September 30, 2011 The FBI and the Department of Homeland Security have issued a bulletin warning that Friday’s killing of 3 al-Qaeda operatives “could provide motivation for homeland attacks” by “homegrown violent extremists,” the type the two men allegedly tried to recruit or inspire. Retaliatory attacks against the United States by “lone wolf” symphathizers already in the U.S. could trigger more violence.
Anwar Al-Awlaki, an American citizen turned al-Qaeda mastermind and two other key al-Qaeda operatives were reportedly killed on Friday morning in a targeted strike launched by CIA officals in Langley, Virginia using remote controlled drones. Several white pick-up trucks, one in which Al-Awlaki was seen entering were struck as they left a funeral in Yemen.
Late Friday, U.S. officials requesting anonymity confirmed that Ibrahim Hassan Al-Asiri, the highly skilled Saudi bomb-maker responsible for the construction of the device in which the “Underwear Bomber” attempted to ignite during a Christmas Day 2009 flight over Detroit. More recently, Al-Asiri was believed to have designed last October’s “printer bombs” discovered on cargo planes which originated in Yemen, then intercepted in Mumbai and the U.K. – thanks to a detailed tip from Saudi officials, before arriving at their final destination in Chicago, Illinois. In addition, U.S. citizen Samir Khan, the editor of the controversial propaganda magazine Inspire is believed to have been killed in the drone strike.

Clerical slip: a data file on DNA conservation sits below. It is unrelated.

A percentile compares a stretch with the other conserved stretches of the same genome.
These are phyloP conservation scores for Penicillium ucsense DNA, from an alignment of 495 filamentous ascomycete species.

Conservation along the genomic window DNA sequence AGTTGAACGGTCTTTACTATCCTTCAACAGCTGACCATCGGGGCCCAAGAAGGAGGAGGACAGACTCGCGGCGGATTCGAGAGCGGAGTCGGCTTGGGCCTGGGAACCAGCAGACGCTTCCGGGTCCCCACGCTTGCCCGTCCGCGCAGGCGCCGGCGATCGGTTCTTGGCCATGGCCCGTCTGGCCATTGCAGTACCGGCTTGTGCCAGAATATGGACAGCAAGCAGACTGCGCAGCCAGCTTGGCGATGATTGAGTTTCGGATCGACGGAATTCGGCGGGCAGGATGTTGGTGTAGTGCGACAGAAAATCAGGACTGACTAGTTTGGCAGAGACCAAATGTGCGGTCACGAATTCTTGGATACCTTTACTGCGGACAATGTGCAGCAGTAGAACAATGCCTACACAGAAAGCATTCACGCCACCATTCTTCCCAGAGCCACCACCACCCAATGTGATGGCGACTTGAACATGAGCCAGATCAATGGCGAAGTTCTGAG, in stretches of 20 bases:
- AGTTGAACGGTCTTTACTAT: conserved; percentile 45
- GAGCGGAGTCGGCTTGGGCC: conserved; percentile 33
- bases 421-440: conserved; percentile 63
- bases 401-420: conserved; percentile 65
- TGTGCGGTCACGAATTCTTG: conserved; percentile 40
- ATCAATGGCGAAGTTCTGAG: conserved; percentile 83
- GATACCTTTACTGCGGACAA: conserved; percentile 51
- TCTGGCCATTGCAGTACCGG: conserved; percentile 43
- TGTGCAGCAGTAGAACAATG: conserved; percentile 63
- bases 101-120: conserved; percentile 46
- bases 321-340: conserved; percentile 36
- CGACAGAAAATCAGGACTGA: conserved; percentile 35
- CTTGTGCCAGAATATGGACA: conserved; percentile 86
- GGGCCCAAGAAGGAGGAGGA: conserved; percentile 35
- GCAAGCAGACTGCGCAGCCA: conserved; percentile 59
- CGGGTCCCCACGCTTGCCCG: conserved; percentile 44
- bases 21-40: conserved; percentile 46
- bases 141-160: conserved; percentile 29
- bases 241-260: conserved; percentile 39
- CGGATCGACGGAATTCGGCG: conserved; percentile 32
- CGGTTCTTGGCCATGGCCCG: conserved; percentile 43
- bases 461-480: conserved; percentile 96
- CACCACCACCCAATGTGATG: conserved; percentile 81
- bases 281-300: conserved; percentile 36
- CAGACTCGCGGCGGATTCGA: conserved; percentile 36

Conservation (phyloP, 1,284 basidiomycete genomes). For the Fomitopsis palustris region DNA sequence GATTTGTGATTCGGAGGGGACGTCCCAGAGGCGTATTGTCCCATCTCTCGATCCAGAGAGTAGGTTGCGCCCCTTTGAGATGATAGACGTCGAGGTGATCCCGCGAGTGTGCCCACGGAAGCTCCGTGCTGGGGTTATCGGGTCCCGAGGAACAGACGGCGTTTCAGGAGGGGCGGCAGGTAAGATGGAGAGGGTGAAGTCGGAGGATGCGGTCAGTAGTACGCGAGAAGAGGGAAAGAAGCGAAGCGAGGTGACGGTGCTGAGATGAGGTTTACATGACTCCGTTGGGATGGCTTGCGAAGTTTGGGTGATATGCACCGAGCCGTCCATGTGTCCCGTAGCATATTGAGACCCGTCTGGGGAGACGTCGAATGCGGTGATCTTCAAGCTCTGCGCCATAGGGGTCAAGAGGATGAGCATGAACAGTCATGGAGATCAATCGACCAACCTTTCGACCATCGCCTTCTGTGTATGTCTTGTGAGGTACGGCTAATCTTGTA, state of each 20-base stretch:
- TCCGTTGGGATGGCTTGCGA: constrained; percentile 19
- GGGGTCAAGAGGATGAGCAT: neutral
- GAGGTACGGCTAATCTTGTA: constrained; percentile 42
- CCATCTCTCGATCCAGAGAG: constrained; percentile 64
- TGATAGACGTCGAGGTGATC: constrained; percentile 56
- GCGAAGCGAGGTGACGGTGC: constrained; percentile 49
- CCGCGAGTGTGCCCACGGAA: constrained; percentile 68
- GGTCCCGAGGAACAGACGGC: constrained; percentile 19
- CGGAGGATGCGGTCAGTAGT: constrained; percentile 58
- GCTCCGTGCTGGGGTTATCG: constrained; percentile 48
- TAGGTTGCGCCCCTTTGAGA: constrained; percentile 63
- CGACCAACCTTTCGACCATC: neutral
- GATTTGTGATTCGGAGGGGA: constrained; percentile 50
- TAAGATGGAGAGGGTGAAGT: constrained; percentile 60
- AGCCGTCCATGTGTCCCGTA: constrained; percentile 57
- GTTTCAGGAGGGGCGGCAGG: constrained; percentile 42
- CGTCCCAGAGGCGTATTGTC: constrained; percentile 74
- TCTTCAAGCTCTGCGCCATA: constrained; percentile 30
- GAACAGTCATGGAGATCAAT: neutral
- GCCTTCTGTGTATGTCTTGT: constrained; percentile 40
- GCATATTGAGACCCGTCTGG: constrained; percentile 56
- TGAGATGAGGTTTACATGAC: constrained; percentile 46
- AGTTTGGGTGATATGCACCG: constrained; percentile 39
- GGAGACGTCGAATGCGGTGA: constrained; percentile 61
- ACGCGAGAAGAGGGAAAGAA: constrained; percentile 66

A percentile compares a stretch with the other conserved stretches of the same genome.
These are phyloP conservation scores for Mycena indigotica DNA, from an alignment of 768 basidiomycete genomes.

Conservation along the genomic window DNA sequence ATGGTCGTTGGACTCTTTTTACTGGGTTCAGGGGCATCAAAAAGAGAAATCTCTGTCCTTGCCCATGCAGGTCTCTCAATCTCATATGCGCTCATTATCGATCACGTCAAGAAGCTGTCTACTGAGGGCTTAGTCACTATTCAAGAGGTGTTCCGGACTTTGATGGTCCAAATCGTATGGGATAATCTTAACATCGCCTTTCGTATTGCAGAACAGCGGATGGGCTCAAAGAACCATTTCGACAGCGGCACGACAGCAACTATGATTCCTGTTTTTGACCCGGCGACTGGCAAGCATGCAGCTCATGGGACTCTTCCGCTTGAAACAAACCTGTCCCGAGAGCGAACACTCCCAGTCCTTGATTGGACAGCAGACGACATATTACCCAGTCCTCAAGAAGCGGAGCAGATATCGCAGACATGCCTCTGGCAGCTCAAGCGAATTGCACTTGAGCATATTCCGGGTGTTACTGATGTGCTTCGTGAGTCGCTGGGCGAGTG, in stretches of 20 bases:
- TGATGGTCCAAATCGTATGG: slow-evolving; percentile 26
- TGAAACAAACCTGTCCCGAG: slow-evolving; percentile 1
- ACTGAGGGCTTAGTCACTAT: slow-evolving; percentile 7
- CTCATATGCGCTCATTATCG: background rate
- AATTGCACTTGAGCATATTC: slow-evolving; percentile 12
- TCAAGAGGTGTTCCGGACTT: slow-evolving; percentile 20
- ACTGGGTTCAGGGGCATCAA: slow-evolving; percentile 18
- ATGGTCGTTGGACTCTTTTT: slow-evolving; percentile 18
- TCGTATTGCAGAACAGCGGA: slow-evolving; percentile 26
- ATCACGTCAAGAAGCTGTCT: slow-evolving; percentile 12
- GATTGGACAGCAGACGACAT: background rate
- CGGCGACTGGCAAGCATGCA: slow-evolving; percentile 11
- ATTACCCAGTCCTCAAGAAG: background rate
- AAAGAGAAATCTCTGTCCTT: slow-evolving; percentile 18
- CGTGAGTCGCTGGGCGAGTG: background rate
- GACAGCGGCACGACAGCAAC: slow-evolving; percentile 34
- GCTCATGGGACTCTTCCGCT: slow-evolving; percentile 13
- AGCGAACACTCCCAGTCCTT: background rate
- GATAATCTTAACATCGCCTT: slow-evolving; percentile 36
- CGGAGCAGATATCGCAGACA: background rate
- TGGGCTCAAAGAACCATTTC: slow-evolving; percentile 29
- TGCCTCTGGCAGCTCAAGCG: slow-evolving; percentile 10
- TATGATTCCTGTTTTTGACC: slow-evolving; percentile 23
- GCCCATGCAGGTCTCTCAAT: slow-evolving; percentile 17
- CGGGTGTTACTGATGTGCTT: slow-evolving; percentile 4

Anwar Al-Awlaki, the head of the Al-Qaeda in the Arabian Peninsula in Yemen was described in 2010 as the “next bin-Laden” by CIA officials. The first American citizen to make the U.S. Government’s War on Terror “hit list” was considered by several terrorism experts to be the largest threat to U.S. homeland security – even before the death of Bin Laden.
On February 9, 2011, National Counterterrorism Center.Director, Michael Leiter testified before the House Homeland Security Committee on Islamic Extremism. During his testimony, Leiter was asked by the Committee’s Chair Rep. Peter King if, in his opinion, Anwar Al-Awlaki was as severe of a terrorist threat as Osama Bin Laden? Leiter responded by calling Al-Awlaki the ‘top threat’ to the United States. Rep. Peter King said during the hearing that the threat must be confronted “explicitly and directly.” In an interview on Friday, after reports of Anwar al-Awlaki’s death, Leiter described al-Qaeda as “weaker than ever.”
U.S. born al-Awlaki, dubbed the ‘bin-Laden of the internet’ was extremely effective at motivating young westerners, including Americans to commit Jihad against their own country, as “homegrown” terrorists. On November 8, 2010, a video surfaced on Muslim extremist websites in which Awlaki is seen instructing Muslims to kill Americans without further instruction, because it is “either us or them.”
After the 2009 Fort Hood attack, investigators confirmed the shooter was inspired by al-Awlaki, after discovering evidence that Maj. Nidal Hasan exchanged at least 18 e-mails with al-Awlaki. In addition to three of the 9/11 terrorists, Awlaki was linked to the printer cartridge bombs aboard cargo planes addressed to Jewish Synagogues in Chicago, Illinois, the ‘underwear bomber’ and the Time Square car bomb attempt.
The debate is already underway regarding the impact Friday’s strike would have on the future.of al-Qaeda. It was a huge success, if all three terrorists are indeed dead, and for the first time, if only temporary – America is indeed a little safer.